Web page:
If you are a regular user of Live Query, you may have noticed that devices now return up to 10x faster after querying them, and present any informational warnings or errors without requiring a page reload! Kolide now better leverages websockets to deliver this information at a much faster pace.

Device CSV Exports

We had reports from several customers that exporting the list of devices via CSV could take a long time. After investigating the issue we were able to improve the speed of this export by over 100x!

Improved User To Device Association

We've made some changes to how we build custom package and optimized our initial device data population routines to improve the accuracy and the speed in which we are able to assign users to a device. Additionally, the file names we generate for the custom packages are also now much shorter!

API Changes

Based on a customer request, we've now added a product_image_url following field to the device API endpoint. In many cases (and in all cases on Apple products), this new field features the visage of the exact hardware model enrolled in Kolide. For those of you creating your own internal experiences, these device images can help give you and your end-users the confidence that they are viewing the right device.

Speaking of product images, we've also now added updated product images for all of the new M1 Macs released by Apple earlier this months, and we've changed many of the icons on the widgets featured in the device detail pages to match the changes in macOS Big Sur!

On the log pipeline side, we've also now added the remote_ip, device_owner_email, and device_owner_type, to the kolide_decorations object in the logs emitted by our product in the log pipeline. This will allow you to easily correlate device activity with specific individual for potential integrations with IDP and authentication services.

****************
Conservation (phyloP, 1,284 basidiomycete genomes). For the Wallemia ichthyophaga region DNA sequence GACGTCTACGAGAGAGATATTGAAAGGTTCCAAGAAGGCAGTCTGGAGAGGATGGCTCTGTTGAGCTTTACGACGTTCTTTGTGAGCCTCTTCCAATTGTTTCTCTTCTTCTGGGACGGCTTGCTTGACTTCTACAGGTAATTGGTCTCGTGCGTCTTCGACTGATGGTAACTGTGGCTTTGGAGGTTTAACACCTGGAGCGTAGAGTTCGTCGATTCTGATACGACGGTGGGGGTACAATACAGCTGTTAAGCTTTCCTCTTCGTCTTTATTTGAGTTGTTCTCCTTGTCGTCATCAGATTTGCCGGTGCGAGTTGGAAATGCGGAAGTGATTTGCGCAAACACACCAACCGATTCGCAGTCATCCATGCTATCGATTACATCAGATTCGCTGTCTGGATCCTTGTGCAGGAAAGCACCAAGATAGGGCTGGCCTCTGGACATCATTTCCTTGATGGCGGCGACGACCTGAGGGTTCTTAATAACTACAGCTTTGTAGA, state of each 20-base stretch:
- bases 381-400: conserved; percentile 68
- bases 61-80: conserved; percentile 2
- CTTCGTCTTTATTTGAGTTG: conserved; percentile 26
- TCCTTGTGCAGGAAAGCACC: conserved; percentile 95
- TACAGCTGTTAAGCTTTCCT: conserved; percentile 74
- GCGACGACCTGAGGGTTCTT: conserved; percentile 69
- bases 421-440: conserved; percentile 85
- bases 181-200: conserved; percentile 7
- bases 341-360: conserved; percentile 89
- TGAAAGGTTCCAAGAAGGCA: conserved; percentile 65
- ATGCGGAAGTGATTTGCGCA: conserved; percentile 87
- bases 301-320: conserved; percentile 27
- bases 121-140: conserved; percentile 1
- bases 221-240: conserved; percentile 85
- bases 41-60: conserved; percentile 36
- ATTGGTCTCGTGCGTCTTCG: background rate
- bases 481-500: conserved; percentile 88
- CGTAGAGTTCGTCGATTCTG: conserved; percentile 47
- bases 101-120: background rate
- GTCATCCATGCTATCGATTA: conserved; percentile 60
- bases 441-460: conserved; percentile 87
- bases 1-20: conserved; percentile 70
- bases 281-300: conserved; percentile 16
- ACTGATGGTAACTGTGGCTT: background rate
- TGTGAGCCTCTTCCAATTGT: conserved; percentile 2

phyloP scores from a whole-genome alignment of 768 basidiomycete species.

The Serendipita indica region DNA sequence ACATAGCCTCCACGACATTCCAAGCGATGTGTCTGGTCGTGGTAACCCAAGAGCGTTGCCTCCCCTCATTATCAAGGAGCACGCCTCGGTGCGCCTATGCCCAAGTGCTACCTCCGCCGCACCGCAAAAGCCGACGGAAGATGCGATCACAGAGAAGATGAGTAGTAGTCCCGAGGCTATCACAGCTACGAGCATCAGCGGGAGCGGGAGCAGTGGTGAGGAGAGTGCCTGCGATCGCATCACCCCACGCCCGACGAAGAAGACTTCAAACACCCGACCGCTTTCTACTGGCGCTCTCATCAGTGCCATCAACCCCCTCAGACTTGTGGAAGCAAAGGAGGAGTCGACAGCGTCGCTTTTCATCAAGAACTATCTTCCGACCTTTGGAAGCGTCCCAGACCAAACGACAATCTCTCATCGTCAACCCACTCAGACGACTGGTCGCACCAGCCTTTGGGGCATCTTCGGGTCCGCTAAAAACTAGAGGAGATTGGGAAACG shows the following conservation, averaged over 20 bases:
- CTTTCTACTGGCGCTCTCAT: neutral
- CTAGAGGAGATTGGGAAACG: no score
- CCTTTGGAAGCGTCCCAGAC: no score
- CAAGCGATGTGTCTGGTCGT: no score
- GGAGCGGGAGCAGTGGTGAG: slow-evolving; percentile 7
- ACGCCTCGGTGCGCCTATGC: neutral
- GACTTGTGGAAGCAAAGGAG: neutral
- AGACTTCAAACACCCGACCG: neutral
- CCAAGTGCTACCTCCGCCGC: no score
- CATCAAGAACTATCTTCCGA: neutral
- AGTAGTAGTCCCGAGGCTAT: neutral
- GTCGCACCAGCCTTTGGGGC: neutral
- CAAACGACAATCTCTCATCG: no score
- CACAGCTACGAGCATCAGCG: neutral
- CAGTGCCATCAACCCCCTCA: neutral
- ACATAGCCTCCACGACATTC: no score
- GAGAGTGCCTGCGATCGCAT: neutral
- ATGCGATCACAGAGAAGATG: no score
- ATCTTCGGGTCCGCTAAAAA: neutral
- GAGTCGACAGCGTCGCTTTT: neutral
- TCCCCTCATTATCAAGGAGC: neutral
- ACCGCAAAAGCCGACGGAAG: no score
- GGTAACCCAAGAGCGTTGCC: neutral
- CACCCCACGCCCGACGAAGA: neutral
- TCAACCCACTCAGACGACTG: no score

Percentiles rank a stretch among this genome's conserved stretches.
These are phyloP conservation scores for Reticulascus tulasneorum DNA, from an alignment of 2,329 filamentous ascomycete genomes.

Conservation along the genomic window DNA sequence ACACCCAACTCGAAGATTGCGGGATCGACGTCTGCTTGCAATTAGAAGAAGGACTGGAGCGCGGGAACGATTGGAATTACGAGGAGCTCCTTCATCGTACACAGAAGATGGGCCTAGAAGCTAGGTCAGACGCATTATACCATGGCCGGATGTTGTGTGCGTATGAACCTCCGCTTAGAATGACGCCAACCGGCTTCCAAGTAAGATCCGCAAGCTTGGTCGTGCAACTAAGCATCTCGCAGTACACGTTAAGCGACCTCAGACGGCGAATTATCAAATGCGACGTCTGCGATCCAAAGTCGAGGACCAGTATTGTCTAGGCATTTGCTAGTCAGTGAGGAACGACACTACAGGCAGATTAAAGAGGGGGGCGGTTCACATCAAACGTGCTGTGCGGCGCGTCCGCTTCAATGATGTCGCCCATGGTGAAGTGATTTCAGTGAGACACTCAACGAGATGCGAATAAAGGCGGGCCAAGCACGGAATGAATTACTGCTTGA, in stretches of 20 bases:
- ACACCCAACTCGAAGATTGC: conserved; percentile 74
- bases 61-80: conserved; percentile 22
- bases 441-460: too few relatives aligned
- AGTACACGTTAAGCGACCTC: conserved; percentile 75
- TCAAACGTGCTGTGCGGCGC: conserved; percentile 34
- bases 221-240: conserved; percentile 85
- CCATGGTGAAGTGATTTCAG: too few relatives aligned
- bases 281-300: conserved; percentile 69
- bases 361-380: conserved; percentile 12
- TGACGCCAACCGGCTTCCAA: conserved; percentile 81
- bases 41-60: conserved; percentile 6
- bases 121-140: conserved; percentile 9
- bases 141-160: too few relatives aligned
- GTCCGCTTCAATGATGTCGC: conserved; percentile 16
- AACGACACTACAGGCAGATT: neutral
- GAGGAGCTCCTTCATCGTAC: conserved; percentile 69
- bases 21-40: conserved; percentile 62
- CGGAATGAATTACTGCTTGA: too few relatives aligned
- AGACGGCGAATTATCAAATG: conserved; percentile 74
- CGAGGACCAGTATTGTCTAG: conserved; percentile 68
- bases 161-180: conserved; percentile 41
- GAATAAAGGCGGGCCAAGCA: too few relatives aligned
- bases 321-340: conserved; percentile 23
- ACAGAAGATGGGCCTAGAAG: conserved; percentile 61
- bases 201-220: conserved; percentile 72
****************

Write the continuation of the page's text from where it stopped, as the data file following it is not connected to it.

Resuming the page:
We at Kolide hope you are all having a safe, healthy, and joyful holiday season. As always, please reach out with suggestions and feedback. Many of the improvements here were generated from customers just like you!

Introducing the Kolide Slack Home Tab

Kolide recently upgraded its Slack app to take advantage of a new feature called the Home Tab. This new tab allows Slack applications to create a persistent surface where they can display important information to a user that isn't structured like a conversation.

Kolide plans on using this area to increase the discoverability of end-user-focused features. We want to give device owners a clear and easy way to access important information about the security of their devices, without having to remember to type specific commands.

Our initial implementation offers end-users the following:

  • Convenient access to the Privacy Center  
  • A button to easily access the device enrollment workflow
  • Visibility into their assigned devices including their open security recommendations

Here is what it looks like!

As we roll-out new user-focused security features in Kolide, the Home Tab will grow more and more important. We envision this tab being the key place for end-users to start and manage their Kolide journey.

Please stay tuned for future updates!

Improvements Enrolling Personal Devices in Kolide

Many of our customers use Kolide to verify the security of an employee's personal devices. Thanks to Kolide's user-friendly stance on privacy, we've always been a great solution for the Bring Your Own Device (BYOD) use-case.

With that said, Kolide is working on several new features (like our upcoming MDM), where the distinction between a user-owned device and an organization-owned device will be even more important. 

To that end, today we are excited to announce an official way to flag devices as User Owned. This flag can be set either by a Kolide administrator, or by a user during the Slack-based enrollment process. Once this flag is set, a device cannot be re-assigned to any other user in the system.

Changes to Onboarding